Many years ago, I served on the board of an association, and carried a red folder with slips of paper containing contacting info for prospective members. Each slip of paper would sometimes have multiple other pieces of paper attached and sticky notes with additional info on when the prospect attended an event or when we had contacted them. This was the paper-version of the modern prospect database and CRM system that I later built in the form of MemberLeap, with the aim of providing tools to make membership work easier.
Building your List of Leads/Prospects
Sales starts with lead development. Leads and/or prospects can be added either manually by an admin user, or if the person visits the association website, that person can fill out an interest form themselves and be added automatically. If you have a large list to add, prospects can be mass-uploaded as well. For example, if you have a group of visitors who have attended an event, who may be interested in membership, add them all into the prospect list at once.
If you are finding leads via social media, don’t forget to keep a record of them in your prospect database as well. With their permission, collect their email, and send them newsletters and updates about upcoming events.
Tracking Contact with Prospective Members
Once you have the prospect info in hand; contact them and determine their specific interests. What part of the value proposition of your association are they interested in most? For example, if they are interested in social events, note it in the database, and make sure they are opted into the appropriate emails lists for socials. Gauge their level-of-interest and use the database to record it via the ‘temperature’ field, which can be used to differentiate ‘hot’ prospects versus the ‘tepid’ ones.
An online database makes it easy to run reports on who Is interested and who is not-so-interested. A membership director can run a report on prospects so that they can systematically follow up with their prospects by phone/email/text/visit and see what they are up to, and if they are interested in joining or participating in an upcoming event. After you’ve made contact, record the contact. What was the type of contact? This can be recorded in the CRM. The more personal the method of contact, the more effective it will be. If you’re sending a personal email, it’s often possible to bcc the CRM system, and have the instance of contact automatically recorded.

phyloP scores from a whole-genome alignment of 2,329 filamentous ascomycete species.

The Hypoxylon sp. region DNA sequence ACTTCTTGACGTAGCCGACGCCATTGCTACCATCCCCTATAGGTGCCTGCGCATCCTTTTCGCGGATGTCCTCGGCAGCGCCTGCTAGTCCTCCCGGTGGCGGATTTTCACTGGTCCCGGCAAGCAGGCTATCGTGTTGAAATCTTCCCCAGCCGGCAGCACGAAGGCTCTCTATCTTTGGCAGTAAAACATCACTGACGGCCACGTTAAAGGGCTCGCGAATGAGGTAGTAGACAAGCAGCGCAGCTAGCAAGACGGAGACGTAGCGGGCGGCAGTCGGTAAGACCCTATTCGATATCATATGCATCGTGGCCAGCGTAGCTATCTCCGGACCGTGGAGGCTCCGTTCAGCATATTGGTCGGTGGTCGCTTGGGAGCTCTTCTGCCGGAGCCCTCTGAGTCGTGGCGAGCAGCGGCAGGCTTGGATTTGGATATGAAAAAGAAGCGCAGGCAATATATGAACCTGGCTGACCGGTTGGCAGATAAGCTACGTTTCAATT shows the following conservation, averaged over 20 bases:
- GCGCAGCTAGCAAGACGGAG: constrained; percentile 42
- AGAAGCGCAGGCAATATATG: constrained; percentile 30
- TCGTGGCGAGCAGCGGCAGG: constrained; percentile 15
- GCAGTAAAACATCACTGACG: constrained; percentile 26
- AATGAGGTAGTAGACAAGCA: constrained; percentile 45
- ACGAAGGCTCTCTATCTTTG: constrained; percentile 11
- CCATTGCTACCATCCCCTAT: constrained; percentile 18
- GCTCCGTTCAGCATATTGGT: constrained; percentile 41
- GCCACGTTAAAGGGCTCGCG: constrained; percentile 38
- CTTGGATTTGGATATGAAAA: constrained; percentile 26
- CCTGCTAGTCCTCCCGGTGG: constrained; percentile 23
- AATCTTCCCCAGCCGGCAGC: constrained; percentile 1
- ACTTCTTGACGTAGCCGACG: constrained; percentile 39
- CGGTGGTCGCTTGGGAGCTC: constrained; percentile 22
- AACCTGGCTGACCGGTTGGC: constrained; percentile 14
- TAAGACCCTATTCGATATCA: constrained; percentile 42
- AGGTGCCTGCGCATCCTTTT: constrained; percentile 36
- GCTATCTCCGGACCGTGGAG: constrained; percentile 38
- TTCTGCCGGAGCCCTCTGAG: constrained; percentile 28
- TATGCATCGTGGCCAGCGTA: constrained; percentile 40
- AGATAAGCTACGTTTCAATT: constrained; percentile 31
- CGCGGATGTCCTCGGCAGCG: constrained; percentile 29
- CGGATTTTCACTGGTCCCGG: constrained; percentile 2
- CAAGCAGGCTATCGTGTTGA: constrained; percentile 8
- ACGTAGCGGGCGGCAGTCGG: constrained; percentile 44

A useful tool of a CRM is the ability to set reminders to yourself, or ‘ticklers’. With the prospect in mind, what is the next event, training, or other opportunity on the calendar that might be of interest to them? Let them know and set a tickler to remind yourself to follow up with them when that date gets closer.
When do you think it would be good to check in with them again? A month? A week? Next fall? Set a tickler to follow up with them at that time.
Grant access to the system to all of your team, so that they can enter prospects and record contacts that they’ve had with such prospects. For example, if an event manager handles an event where some non-members attended, have them identify the prospects as such, by recording a CRM contact that those prospects attended the event. Similarly, if board members or staffers run into a person who is a likely prospect, they can enter them directly into the prospect database for you.
It’s likely that you are sending broadcast messages, newsletters, or other communications to your prospects. To have a full picture of this when viewing CRM contacts detail, you will want to record these communications as contacts. (In our software, it’s an option that can be turned on, so that mass-communications show up in the history)
Difficult Job, Made Easier
Finding and recruiting new members for an association can be hard work. If you are the lone membership person in an association, it can be a difficult job. Membership is the sales wing of the association enterprise , crucial to its health. Many people don’t understand the highs and lows that it can bring to the passionate players of the game. It can be time-consuming, but with leveraging the proper tools, the job can be made easier.
-Chris Vieth, MemberLeap